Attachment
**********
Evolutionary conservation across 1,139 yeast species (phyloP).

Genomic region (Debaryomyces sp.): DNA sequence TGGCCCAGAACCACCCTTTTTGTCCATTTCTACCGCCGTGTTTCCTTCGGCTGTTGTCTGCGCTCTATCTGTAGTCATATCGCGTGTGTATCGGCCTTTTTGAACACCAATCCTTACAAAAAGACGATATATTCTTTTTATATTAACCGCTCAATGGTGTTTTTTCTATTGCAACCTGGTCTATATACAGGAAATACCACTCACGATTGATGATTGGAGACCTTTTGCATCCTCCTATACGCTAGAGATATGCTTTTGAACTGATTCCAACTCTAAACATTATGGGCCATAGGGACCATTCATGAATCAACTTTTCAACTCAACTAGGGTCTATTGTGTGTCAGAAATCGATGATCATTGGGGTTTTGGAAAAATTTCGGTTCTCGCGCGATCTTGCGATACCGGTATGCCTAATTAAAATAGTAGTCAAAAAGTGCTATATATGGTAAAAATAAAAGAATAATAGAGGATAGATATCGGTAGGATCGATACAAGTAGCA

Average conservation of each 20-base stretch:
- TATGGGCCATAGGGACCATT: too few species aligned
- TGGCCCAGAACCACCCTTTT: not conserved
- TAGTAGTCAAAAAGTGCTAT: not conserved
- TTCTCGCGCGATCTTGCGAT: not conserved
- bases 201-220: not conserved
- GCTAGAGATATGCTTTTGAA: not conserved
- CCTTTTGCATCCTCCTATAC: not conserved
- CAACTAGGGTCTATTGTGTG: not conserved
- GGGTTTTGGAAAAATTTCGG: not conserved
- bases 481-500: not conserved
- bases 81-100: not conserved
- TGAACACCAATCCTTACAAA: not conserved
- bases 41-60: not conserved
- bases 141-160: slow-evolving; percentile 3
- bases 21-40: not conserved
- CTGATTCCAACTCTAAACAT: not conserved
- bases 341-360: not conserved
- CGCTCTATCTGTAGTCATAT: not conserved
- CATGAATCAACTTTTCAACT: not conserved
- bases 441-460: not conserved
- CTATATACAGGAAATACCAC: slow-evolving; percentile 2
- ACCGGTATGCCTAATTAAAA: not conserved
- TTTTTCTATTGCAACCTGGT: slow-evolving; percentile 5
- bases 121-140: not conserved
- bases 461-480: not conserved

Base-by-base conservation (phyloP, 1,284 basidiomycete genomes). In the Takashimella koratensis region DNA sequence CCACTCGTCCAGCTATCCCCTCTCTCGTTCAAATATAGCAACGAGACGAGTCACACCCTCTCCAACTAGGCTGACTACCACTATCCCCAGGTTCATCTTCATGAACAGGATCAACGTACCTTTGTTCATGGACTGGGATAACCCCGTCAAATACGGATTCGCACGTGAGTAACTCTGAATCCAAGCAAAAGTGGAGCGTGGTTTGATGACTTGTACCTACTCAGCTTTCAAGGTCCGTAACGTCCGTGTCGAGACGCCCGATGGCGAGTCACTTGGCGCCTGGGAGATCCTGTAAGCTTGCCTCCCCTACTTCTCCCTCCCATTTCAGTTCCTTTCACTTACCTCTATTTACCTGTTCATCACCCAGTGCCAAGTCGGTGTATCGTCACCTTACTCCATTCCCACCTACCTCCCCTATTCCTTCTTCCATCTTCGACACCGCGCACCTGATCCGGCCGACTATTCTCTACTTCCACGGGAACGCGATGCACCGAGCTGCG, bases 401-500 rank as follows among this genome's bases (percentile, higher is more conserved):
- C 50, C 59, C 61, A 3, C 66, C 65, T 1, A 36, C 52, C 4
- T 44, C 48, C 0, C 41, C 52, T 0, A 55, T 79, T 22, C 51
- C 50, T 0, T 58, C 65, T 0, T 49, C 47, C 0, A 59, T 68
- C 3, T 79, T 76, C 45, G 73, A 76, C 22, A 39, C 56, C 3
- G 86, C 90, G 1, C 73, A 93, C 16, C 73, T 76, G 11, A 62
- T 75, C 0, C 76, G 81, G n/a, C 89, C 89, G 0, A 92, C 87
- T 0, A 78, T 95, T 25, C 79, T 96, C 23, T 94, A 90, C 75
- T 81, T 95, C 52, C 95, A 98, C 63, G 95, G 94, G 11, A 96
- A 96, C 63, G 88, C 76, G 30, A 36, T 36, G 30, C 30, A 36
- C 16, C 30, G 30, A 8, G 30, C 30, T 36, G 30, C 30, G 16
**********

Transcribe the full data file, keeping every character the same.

Evolutionary conservation across 1,139 yeast species (phyloP).

Genomic region (Debaryomyces sp.): DNA sequence TGGCCCAGAACCACCCTTTTTGTCCATTTCTACCGCCGTGTTTCCTTCGGCTGTTGTCTGCGCTCTATCTGTAGTCATATCGCGTGTGTATCGGCCTTTTTGAACACCAATCCTTACAAAAAGACGATATATTCTTTTTATATTAACCGCTCAATGGTGTTTTTTCTATTGCAACCTGGTCTATATACAGGAAATACCACTCACGATTGATGATTGGAGACCTTTTGCATCCTCCTATACGCTAGAGATATGCTTTTGAACTGATTCCAACTCTAAACATTATGGGCCATAGGGACCATTCATGAATCAACTTTTCAACTCAACTAGGGTCTATTGTGTGTCAGAAATCGATGATCATTGGGGTTTTGGAAAAATTTCGGTTCTCGCGCGATCTTGCGATACCGGTATGCCTAATTAAAATAGTAGTCAAAAAGTGCTATATATGGTAAAAATAAAAGAATAATAGAGGATAGATATCGGTAGGATCGATACAAGTAGCA

Average conservation of each 20-base stretch:
- TATGGGCCATAGGGACCATT: too few species aligned
- TGGCCCAGAACCACCCTTTT: not conserved
- TAGTAGTCAAAAAGTGCTAT: not conserved
- TTCTCGCGCGATCTTGCGAT: not conserved
- bases 201-220: not conserved
- GCTAGAGATATGCTTTTGAA: not conserved
- CCTTTTGCATCCTCCTATAC: not conserved
- CAACTAGGGTCTATTGTGTG: not conserved
- GGGTTTTGGAAAAATTTCGG: not conserved
- bases 481-500: not conserved
- bases 81-100: not conserved
- TGAACACCAATCCTTACAAA: not conserved
- bases 41-60: not conserved
- bases 141-160: slow-evolving; percentile 3
- bases 21-40: not conserved
- CTGATTCCAACTCTAAACAT: not conserved
- bases 341-360: not conserved
- CGCTCTATCTGTAGTCATAT: not conserved
- CATGAATCAACTTTTCAACT: not conserved
- bases 441-460: not conserved
- CTATATACAGGAAATACCAC: slow-evolving; percentile 2
- ACCGGTATGCCTAATTAAAA: not conserved
- TTTTTCTATTGCAACCTGGT: slow-evolving; percentile 5
- bases 121-140: not conserved
- bases 461-480: not conserved

Base-by-base conservation (phyloP, 1,284 basidiomycete genomes). In the Takashimella koratensis region DNA sequence CCACTCGTCCAGCTATCCCCTCTCTCGTTCAAATATAGCAACGAGACGAGTCACACCCTCTCCAACTAGGCTGACTACCACTATCCCCAGGTTCATCTTCATGAACAGGATCAACGTACCTTTGTTCATGGACTGGGATAACCCCGTCAAATACGGATTCGCACGTGAGTAACTCTGAATCCAAGCAAAAGTGGAGCGTGGTTTGATGACTTGTACCTACTCAGCTTTCAAGGTCCGTAACGTCCGTGTCGAGACGCCCGATGGCGAGTCACTTGGCGCCTGGGAGATCCTGTAAGCTTGCCTCCCCTACTTCTCCCTCCCATTTCAGTTCCTTTCACTTACCTCTATTTACCTGTTCATCACCCAGTGCCAAGTCGGTGTATCGTCACCTTACTCCATTCCCACCTACCTCCCCTATTCCTTCTTCCATCTTCGACACCGCGCACCTGATCCGGCCGACTATTCTCTACTTCCACGGGAACGCGATGCACCGAGCTGCG, bases 401-500 rank as follows among this genome's bases (percentile, higher is more conserved):
- C 50, C 59, C 61, A 3, C 66, C 65, T 1, A 36, C 52, C 4
- T 44, C 48, C 0, C 41, C 52, T 0, A 55, T 79, T 22, C 51
- C 50, T 0, T 58, C 65, T 0, T 49, C 47, C 0, A 59, T 68
- C 3, T 79, T 76, C 45, G 73, A 76, C 22, A 39, C 56, C 3
- G 86, C 90, G 1, C 73, A 93, C 16, C 73, T 76, G 11, A 62
- T 75, C 0, C 76, G 81, G n/a, C 89, C 89, G 0, A 92, C 87
- T 0, A 78, T 95, T 25, C 79, T 96, C 23, T 94, A 90, C 75
- T 81, T 95, C 52, C 95, A 98, C 63, G 95, G 94, G 11, A 96
- A 96, C 63, G 88, C 76, G 30, A 36, T 36, G 30, C 30, A 36
- C 16, C 30, G 30, A 8, G 30, C 30, T 36, G 30, C 30, G 16